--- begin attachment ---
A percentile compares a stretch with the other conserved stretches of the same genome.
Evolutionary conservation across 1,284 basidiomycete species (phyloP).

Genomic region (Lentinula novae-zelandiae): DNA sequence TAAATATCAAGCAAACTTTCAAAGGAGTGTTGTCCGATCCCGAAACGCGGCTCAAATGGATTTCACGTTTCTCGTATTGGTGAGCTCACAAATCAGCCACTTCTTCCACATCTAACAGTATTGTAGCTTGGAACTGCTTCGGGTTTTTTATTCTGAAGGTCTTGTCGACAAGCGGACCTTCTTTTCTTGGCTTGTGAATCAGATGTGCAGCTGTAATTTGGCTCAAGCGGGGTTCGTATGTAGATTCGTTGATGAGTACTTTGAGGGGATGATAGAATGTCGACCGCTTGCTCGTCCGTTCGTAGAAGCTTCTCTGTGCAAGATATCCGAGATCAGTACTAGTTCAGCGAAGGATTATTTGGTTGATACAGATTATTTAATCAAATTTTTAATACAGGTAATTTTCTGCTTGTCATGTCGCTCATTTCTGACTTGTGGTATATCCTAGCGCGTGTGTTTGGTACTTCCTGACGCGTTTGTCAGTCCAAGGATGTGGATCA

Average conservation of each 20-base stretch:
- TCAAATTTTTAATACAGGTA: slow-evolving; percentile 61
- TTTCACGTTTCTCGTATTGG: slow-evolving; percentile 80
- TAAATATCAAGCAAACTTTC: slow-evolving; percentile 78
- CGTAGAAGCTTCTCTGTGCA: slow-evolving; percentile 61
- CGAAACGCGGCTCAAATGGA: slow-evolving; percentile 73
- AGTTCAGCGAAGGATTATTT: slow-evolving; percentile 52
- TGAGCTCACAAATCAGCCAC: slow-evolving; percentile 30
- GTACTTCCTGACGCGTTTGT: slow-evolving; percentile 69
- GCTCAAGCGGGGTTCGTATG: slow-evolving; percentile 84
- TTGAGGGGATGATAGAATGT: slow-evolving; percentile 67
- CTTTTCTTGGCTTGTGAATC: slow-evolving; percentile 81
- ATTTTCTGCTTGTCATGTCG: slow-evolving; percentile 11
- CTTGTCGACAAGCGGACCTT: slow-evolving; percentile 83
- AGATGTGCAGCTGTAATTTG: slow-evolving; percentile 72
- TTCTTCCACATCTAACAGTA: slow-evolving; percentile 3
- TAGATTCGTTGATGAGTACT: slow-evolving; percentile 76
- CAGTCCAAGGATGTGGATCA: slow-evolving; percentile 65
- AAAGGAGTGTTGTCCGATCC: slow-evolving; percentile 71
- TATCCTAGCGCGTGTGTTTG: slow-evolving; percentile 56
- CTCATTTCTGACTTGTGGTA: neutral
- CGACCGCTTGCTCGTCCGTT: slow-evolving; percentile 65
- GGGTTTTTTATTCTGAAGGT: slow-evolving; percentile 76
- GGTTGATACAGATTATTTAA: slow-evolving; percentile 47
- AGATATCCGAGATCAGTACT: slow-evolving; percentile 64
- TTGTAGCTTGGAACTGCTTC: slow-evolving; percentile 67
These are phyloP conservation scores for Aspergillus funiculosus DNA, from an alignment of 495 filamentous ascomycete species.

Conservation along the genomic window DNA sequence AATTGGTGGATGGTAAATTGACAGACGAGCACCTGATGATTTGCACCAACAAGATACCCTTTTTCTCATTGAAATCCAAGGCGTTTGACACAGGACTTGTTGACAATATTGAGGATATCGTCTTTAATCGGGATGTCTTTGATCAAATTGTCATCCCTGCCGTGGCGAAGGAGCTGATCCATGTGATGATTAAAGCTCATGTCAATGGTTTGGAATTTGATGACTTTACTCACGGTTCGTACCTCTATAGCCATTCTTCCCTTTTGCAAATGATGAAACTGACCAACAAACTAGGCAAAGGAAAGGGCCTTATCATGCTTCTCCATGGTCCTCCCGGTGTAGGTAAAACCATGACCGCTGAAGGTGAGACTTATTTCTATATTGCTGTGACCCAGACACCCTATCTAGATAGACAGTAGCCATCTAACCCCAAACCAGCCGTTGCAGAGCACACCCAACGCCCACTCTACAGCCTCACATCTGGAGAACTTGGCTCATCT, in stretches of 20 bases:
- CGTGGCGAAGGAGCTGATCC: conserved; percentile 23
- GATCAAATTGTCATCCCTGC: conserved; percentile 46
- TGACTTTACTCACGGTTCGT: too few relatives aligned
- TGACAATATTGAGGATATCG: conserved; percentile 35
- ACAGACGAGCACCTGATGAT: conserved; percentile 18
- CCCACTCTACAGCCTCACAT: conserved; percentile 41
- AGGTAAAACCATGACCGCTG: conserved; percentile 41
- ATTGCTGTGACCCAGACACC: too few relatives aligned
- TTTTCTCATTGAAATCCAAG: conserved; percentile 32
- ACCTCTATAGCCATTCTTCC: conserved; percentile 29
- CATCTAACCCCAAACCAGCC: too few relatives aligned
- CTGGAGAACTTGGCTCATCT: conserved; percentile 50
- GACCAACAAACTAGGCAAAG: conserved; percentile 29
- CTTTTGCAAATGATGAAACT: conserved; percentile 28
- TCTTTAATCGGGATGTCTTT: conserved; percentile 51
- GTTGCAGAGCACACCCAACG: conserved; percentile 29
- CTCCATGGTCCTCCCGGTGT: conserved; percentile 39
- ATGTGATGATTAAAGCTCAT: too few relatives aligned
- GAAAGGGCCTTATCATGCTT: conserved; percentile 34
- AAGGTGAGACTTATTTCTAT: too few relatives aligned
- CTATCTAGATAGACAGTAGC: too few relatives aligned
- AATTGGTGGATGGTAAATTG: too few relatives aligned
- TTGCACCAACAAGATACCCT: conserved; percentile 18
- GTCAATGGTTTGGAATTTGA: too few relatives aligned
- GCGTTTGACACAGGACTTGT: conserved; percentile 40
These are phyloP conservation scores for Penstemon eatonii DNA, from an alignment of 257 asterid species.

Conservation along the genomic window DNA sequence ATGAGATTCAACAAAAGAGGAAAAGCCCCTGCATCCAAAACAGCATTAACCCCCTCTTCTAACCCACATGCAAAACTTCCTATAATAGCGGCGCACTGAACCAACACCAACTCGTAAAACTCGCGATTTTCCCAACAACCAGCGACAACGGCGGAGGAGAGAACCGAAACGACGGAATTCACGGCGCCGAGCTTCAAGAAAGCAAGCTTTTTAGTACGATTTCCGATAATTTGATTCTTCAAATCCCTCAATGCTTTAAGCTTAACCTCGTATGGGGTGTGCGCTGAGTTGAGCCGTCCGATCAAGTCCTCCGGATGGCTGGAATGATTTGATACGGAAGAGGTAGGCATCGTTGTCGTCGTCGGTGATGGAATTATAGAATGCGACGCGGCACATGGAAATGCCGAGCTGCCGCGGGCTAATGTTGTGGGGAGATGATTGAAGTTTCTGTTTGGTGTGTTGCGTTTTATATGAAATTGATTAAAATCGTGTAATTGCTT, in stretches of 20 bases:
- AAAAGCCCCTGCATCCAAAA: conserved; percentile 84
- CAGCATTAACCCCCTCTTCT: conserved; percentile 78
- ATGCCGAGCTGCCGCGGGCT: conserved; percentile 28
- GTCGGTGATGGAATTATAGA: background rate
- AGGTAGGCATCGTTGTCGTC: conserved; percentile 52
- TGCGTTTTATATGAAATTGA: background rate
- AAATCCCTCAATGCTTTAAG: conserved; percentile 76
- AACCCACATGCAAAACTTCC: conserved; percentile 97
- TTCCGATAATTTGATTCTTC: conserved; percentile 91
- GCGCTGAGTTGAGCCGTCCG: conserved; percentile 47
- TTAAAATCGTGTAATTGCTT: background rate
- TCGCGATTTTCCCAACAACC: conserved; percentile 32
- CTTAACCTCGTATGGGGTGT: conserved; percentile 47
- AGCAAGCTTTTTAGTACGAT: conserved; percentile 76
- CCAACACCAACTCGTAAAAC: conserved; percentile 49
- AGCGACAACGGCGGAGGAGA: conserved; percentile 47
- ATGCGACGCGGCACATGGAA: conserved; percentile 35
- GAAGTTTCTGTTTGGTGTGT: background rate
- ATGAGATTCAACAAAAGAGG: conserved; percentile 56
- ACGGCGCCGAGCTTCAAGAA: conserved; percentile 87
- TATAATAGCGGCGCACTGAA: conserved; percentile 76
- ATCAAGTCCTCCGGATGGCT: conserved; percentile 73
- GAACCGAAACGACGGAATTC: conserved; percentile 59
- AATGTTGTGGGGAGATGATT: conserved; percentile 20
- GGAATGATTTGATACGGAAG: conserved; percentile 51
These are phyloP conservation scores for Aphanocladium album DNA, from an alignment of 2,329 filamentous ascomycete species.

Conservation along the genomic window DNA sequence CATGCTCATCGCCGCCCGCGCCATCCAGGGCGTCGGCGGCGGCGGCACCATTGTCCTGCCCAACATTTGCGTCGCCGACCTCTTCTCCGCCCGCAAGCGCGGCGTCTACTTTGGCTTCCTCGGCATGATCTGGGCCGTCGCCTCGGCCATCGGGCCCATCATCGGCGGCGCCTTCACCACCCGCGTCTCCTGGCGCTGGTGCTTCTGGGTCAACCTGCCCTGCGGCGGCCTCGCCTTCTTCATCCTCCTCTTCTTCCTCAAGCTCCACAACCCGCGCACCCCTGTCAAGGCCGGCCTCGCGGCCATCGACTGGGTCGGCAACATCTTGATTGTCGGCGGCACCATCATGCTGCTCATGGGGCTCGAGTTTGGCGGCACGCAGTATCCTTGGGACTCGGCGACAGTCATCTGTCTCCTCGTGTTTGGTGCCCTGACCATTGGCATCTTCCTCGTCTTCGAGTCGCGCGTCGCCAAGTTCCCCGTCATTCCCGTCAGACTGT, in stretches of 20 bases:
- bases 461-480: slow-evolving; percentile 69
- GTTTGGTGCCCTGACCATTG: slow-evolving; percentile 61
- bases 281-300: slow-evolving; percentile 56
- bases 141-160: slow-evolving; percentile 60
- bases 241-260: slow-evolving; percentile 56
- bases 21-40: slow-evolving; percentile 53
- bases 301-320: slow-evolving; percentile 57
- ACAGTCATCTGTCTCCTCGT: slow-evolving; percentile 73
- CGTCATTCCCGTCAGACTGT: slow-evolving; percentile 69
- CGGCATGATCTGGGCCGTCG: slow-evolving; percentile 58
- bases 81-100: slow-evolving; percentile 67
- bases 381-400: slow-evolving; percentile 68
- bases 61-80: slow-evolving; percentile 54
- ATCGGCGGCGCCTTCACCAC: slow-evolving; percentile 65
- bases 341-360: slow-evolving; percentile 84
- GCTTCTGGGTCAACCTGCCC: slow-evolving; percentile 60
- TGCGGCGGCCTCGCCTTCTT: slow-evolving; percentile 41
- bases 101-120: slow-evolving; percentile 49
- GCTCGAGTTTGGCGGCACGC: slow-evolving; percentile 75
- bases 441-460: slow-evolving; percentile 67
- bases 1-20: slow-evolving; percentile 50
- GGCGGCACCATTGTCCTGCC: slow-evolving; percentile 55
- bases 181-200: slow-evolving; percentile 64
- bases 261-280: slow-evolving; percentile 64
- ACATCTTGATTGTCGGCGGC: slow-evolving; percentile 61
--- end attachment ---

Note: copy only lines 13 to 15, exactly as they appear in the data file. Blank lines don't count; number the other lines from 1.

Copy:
- GCTCAAGCGGGGTTCGTATG: slow-evolving; percentile 84
- TTGAGGGGATGATAGAATGT: slow-evolving; percentile 67
- CTTTTCTTGGCTTGTGAATC: slow-evolving; percentile 81